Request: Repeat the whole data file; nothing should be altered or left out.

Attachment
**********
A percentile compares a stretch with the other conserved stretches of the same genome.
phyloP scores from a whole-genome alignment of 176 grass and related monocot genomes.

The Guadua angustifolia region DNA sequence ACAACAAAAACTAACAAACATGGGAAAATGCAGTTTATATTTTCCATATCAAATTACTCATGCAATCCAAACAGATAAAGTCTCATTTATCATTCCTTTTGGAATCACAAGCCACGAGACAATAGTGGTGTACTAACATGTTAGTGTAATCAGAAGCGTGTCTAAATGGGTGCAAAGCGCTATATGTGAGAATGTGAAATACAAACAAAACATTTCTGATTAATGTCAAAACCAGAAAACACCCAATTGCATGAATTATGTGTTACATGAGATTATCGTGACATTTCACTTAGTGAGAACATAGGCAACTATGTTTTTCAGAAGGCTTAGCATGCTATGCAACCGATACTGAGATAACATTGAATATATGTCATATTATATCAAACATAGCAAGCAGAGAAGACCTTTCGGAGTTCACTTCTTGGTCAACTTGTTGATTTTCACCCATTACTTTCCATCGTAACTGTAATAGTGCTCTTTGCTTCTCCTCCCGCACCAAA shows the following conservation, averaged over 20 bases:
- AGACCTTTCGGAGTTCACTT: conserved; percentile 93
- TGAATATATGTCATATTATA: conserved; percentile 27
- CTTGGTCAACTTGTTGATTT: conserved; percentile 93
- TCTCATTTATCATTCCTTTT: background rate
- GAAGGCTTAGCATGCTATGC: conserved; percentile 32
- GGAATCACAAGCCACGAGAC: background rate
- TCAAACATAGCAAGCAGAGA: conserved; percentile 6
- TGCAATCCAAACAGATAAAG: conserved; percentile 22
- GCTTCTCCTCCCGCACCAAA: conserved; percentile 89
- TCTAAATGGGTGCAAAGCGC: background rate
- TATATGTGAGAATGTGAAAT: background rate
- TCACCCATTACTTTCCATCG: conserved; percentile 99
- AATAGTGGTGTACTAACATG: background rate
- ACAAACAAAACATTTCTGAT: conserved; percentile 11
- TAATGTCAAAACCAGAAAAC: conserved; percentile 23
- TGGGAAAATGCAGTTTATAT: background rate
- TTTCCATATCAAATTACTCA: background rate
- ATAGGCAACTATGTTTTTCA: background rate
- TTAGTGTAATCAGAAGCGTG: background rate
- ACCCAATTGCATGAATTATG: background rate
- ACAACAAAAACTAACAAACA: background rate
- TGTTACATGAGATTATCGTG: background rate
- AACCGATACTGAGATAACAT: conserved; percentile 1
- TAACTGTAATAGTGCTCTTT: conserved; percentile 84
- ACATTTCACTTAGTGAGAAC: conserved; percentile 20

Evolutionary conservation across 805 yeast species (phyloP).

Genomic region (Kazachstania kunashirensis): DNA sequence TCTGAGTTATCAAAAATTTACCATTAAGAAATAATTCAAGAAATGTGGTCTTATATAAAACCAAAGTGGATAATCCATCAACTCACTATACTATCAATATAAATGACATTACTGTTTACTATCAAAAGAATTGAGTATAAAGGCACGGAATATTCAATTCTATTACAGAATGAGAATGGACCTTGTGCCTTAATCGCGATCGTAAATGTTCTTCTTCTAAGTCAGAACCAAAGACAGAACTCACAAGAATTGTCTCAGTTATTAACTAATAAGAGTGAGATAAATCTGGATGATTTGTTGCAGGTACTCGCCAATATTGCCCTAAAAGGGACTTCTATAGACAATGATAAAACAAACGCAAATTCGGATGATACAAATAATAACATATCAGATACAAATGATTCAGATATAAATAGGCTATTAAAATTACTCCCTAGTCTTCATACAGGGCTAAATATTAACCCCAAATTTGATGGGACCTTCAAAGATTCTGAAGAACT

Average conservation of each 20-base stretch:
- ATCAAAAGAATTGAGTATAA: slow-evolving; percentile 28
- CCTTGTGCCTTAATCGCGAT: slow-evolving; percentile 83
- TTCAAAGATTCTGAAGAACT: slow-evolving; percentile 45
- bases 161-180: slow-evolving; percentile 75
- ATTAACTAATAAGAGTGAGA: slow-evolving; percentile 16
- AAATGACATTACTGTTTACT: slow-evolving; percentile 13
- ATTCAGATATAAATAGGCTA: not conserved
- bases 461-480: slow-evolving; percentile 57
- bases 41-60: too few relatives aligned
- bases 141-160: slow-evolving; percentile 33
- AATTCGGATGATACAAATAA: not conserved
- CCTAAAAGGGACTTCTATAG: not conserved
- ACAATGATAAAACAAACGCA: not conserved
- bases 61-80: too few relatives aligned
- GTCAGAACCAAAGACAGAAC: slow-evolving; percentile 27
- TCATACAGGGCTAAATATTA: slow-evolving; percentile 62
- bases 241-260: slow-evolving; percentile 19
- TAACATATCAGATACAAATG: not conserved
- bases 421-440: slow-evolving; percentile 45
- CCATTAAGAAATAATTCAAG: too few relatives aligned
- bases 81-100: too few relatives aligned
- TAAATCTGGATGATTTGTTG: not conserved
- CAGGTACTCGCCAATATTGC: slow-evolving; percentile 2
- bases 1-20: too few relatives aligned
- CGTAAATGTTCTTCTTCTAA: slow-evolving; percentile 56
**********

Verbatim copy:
A percentile compares a stretch with the other conserved stretches of the same genome.
phyloP scores from a whole-genome alignment of 176 grass and related monocot genomes.

The Guadua angustifolia region DNA sequence ACAACAAAAACTAACAAACATGGGAAAATGCAGTTTATATTTTCCATATCAAATTACTCATGCAATCCAAACAGATAAAGTCTCATTTATCATTCCTTTTGGAATCACAAGCCACGAGACAATAGTGGTGTACTAACATGTTAGTGTAATCAGAAGCGTGTCTAAATGGGTGCAAAGCGCTATATGTGAGAATGTGAAATACAAACAAAACATTTCTGATTAATGTCAAAACCAGAAAACACCCAATTGCATGAATTATGTGTTACATGAGATTATCGTGACATTTCACTTAGTGAGAACATAGGCAACTATGTTTTTCAGAAGGCTTAGCATGCTATGCAACCGATACTGAGATAACATTGAATATATGTCATATTATATCAAACATAGCAAGCAGAGAAGACCTTTCGGAGTTCACTTCTTGGTCAACTTGTTGATTTTCACCCATTACTTTCCATCGTAACTGTAATAGTGCTCTTTGCTTCTCCTCCCGCACCAAA shows the following conservation, averaged over 20 bases:
- AGACCTTTCGGAGTTCACTT: conserved; percentile 93
- TGAATATATGTCATATTATA: conserved; percentile 27
- CTTGGTCAACTTGTTGATTT: conserved; percentile 93
- TCTCATTTATCATTCCTTTT: background rate
- GAAGGCTTAGCATGCTATGC: conserved; percentile 32
- GGAATCACAAGCCACGAGAC: background rate
- TCAAACATAGCAAGCAGAGA: conserved; percentile 6
- TGCAATCCAAACAGATAAAG: conserved; percentile 22
- GCTTCTCCTCCCGCACCAAA: conserved; percentile 89
- TCTAAATGGGTGCAAAGCGC: background rate
- TATATGTGAGAATGTGAAAT: background rate
- TCACCCATTACTTTCCATCG: conserved; percentile 99
- AATAGTGGTGTACTAACATG: background rate
- ACAAACAAAACATTTCTGAT: conserved; percentile 11
- TAATGTCAAAACCAGAAAAC: conserved; percentile 23
- TGGGAAAATGCAGTTTATAT: background rate
- TTTCCATATCAAATTACTCA: background rate
- ATAGGCAACTATGTTTTTCA: background rate
- TTAGTGTAATCAGAAGCGTG: background rate
- ACCCAATTGCATGAATTATG: background rate
- ACAACAAAAACTAACAAACA: background rate
- TGTTACATGAGATTATCGTG: background rate
- AACCGATACTGAGATAACAT: conserved; percentile 1
- TAACTGTAATAGTGCTCTTT: conserved; percentile 84
- ACATTTCACTTAGTGAGAAC: conserved; percentile 20

Evolutionary conservation across 805 yeast species (phyloP).

Genomic region (Kazachstania kunashirensis): DNA sequence TCTGAGTTATCAAAAATTTACCATTAAGAAATAATTCAAGAAATGTGGTCTTATATAAAACCAAAGTGGATAATCCATCAACTCACTATACTATCAATATAAATGACATTACTGTTTACTATCAAAAGAATTGAGTATAAAGGCACGGAATATTCAATTCTATTACAGAATGAGAATGGACCTTGTGCCTTAATCGCGATCGTAAATGTTCTTCTTCTAAGTCAGAACCAAAGACAGAACTCACAAGAATTGTCTCAGTTATTAACTAATAAGAGTGAGATAAATCTGGATGATTTGTTGCAGGTACTCGCCAATATTGCCCTAAAAGGGACTTCTATAGACAATGATAAAACAAACGCAAATTCGGATGATACAAATAATAACATATCAGATACAAATGATTCAGATATAAATAGGCTATTAAAATTACTCCCTAGTCTTCATACAGGGCTAAATATTAACCCCAAATTTGATGGGACCTTCAAAGATTCTGAAGAACT

Average conservation of each 20-base stretch:
- ATCAAAAGAATTGAGTATAA: slow-evolving; percentile 28
- CCTTGTGCCTTAATCGCGAT: slow-evolving; percentile 83
- TTCAAAGATTCTGAAGAACT: slow-evolving; percentile 45
- bases 161-180: slow-evolving; percentile 75
- ATTAACTAATAAGAGTGAGA: slow-evolving; percentile 16
- AAATGACATTACTGTTTACT: slow-evolving; percentile 13
- ATTCAGATATAAATAGGCTA: not conserved
- bases 461-480: slow-evolving; percentile 57
- bases 41-60: too few relatives aligned
- bases 141-160: slow-evolving; percentile 33
- AATTCGGATGATACAAATAA: not conserved
- CCTAAAAGGGACTTCTATAG: not conserved
- ACAATGATAAAACAAACGCA: not conserved
- bases 61-80: too few relatives aligned
- GTCAGAACCAAAGACAGAAC: slow-evolving; percentile 27
- TCATACAGGGCTAAATATTA: slow-evolving; percentile 62
- bases 241-260: slow-evolving; percentile 19
- TAACATATCAGATACAAATG: not conserved
- bases 421-440: slow-evolving; percentile 45
- CCATTAAGAAATAATTCAAG: too few relatives aligned
- bases 81-100: too few relatives aligned
- TAAATCTGGATGATTTGTTG: not conserved
- CAGGTACTCGCCAATATTGC: slow-evolving; percentile 2
- bases 1-20: too few relatives aligned
- CGTAAATGTTCTTCTTCTAA: slow-evolving; percentile 56